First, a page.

Life insurance policies and annuities can grow in value over time. Permanent life insurance includes a death benefit on top of a cash value accumulation, while annuities accumulate cash value and make payments to holders.
Cash surrender value
Also known as "surrender value," the cash surrender value is the amount of money an insurance or annuity company will pay the policy or annuity holder if the contract is voluntarily terminated before its maturity date. The cash surrender value of a given policy or annuity is based on the accumulated value to date minus surrender fees as specified in the policy or annuity's contract.
Permanent life insurance includes a death benefit as well as an accumulated value. When you pay your premiums for your insurance policy, a percentage of those payments goes toward your death benefit, as well as your insurance company's operating costs and profits. The leftover portion of your premium is used to build up your policy's cash value. Your insurance company can then invest this money, and as you pay your premiums over the years and earn more of a return, the cash balance of your policy will grow.
Once your life insurance policy has a sizable accumulated value, you can apply that money toward your premiums instead of having to pay for them out of pocket. You can also borrow money against your policy's accumulated value or take that money and invest it. In this regard, the accumulated value of a life insurance policy functions similarly to a savings account. Another way to look at accumulated value is the amount of equity you've built up in your life insurance policy.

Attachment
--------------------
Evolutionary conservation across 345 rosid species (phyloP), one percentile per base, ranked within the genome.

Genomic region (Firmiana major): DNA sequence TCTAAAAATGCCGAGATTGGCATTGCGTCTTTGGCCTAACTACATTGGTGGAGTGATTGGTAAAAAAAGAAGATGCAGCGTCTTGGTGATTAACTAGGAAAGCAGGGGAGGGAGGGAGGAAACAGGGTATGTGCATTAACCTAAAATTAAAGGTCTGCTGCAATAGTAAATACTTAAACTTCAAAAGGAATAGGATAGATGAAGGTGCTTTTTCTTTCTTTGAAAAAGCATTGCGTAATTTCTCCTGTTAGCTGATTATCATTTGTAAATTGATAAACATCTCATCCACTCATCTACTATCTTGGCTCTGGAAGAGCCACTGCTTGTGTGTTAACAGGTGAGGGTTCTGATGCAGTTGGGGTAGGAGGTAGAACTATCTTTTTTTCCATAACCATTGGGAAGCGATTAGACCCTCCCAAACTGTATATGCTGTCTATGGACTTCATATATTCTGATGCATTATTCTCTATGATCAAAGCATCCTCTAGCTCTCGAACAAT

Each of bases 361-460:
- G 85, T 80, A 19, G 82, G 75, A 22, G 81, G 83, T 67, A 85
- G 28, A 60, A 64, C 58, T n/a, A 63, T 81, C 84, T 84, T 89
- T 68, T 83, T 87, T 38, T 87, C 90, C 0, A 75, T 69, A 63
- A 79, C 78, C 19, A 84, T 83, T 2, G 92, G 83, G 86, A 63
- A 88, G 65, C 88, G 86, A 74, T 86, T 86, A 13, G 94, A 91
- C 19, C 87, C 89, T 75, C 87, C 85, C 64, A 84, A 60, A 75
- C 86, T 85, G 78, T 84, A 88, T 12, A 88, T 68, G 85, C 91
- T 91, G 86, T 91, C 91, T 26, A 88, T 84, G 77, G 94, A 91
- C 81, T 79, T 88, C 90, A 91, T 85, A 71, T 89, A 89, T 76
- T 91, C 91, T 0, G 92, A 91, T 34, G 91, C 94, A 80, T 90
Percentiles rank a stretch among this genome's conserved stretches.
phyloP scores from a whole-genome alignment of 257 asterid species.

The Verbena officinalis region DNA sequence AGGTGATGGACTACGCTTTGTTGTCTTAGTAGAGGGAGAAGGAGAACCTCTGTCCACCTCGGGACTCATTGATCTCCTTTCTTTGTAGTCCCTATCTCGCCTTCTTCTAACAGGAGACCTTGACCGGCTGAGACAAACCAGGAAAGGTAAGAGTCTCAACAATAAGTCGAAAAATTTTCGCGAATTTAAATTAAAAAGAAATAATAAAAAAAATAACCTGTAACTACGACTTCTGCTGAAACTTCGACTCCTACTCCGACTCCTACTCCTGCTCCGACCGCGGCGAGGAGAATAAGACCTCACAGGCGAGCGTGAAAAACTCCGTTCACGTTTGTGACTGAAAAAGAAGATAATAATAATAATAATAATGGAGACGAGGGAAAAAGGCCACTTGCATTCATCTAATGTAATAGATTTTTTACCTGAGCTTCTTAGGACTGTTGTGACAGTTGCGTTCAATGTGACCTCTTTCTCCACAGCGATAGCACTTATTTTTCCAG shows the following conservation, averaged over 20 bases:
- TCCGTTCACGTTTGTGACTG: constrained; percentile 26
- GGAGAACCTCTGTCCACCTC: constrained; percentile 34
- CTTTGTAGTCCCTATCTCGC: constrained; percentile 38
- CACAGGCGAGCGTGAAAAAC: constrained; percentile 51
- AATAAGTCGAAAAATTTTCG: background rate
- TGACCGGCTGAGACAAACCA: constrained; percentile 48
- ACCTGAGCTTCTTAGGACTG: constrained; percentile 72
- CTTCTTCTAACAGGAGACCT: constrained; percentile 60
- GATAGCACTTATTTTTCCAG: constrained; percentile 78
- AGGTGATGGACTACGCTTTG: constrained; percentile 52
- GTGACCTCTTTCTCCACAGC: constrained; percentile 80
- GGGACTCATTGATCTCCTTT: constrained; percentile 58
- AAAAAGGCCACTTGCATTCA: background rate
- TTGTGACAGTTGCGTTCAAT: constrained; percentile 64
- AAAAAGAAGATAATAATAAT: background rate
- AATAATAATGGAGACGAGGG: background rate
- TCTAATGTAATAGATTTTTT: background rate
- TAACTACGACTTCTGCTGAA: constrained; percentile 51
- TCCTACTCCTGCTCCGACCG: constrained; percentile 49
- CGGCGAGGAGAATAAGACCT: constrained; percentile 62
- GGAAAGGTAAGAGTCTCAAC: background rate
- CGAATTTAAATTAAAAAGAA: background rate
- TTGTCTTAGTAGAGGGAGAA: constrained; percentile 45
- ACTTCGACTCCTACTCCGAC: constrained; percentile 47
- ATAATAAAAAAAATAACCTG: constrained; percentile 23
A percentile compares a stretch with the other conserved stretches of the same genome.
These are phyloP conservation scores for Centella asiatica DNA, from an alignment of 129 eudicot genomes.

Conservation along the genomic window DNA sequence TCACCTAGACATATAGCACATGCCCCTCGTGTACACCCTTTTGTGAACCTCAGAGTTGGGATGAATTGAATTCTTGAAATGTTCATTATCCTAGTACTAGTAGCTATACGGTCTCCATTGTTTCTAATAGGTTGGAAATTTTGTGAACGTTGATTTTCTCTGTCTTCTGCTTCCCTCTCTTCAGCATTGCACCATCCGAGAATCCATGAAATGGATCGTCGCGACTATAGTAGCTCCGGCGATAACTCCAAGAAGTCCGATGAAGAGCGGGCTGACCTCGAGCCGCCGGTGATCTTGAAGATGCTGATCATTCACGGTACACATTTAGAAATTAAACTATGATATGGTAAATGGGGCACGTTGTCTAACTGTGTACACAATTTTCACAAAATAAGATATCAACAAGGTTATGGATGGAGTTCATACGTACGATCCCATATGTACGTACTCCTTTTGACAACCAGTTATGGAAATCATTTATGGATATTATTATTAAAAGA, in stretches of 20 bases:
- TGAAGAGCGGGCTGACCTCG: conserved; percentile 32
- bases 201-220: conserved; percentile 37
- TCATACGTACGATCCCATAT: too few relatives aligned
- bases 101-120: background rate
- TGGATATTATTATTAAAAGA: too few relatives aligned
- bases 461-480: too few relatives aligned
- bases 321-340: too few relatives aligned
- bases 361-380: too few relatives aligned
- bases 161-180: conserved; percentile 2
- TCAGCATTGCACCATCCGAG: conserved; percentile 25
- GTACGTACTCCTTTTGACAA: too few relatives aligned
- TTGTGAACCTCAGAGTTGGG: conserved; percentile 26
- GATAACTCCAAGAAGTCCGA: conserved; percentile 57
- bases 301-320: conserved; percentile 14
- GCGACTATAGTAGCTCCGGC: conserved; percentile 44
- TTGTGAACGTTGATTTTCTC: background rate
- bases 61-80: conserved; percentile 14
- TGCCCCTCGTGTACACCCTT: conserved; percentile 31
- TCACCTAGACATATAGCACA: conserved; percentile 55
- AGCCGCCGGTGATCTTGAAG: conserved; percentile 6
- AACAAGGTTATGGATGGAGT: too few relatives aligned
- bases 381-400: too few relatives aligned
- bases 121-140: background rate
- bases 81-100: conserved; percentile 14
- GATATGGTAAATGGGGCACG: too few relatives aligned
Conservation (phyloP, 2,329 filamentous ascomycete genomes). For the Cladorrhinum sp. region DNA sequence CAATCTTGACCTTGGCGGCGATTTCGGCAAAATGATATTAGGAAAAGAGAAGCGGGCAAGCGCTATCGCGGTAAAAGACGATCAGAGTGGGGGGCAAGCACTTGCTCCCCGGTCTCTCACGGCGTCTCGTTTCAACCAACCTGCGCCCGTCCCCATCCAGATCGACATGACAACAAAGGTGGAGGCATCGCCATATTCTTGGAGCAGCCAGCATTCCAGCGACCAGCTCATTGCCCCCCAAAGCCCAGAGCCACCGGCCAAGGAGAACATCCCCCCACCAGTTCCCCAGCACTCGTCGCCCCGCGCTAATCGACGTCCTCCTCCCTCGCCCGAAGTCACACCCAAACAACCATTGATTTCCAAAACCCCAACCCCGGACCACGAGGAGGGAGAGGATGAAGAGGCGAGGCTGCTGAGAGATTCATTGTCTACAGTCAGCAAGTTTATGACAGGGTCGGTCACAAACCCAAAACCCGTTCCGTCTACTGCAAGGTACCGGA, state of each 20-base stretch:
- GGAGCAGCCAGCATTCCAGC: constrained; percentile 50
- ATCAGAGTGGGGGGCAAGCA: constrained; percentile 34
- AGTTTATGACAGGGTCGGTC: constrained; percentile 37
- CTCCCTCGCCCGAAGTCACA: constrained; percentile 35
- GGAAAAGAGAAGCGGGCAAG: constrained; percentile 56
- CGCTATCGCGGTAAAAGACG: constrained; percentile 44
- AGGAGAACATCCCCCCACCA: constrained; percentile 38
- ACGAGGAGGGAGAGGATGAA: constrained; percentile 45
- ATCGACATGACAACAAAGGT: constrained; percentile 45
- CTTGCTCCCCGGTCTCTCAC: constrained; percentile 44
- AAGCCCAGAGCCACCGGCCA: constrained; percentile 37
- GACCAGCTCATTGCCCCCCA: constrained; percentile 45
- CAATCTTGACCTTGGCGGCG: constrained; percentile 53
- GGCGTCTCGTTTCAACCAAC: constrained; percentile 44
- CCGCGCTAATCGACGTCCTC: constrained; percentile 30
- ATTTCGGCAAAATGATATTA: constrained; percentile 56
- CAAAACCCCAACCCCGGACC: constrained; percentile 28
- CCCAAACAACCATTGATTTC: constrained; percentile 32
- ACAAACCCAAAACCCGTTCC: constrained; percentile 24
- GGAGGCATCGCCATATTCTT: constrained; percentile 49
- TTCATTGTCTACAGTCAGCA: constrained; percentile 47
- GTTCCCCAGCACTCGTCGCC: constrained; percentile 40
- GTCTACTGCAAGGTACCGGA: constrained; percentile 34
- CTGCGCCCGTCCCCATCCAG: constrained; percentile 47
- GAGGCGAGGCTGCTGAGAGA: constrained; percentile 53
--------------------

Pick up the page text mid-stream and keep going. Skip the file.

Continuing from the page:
Just as a life insurance policy builds value over time, so too can an annuity. When you buy an annuity, you might pay a lump sum as a single up-front premium, or you might pay multiple premiums over time. The money you put into your annuity serves as the basis for its cash value, and as your premiums are invested, that value can grow based on how well those investments perform. An annuity's accumulated value represents its overall value based on the premiums paid plus return on investment.
Cashing out an insurance policy or annuity
Some insurance policies and annuities come with hefty surrender charges that can wipe out or even exceed their respective accumulated values. For this reason, cashing out a life insurance policy or annuity prematurely isn't always a cost-effective way to get access to additional funds.
Certain investments are another great way to build and protect your net worth; visit our broker center to get started investing today.
This article is part of The Motley Fool's Knowledge Center, which was created based on the collected wisdom of a fantastic community of investors. We'd love to hear your questions, thoughts, and opinions on the Knowledge Center in general or this page in particular. Your input will help us help the world invest, better! Email us at firstname.lastname@example.org. Thanks -- and Fool on!
Try any of our Foolish newsletter services free for 30 days. We Fools may not all hold the same opinions, but we all believe that considering a diverse range of insights makes us better investors. The Motley Fool has a disclosure policy.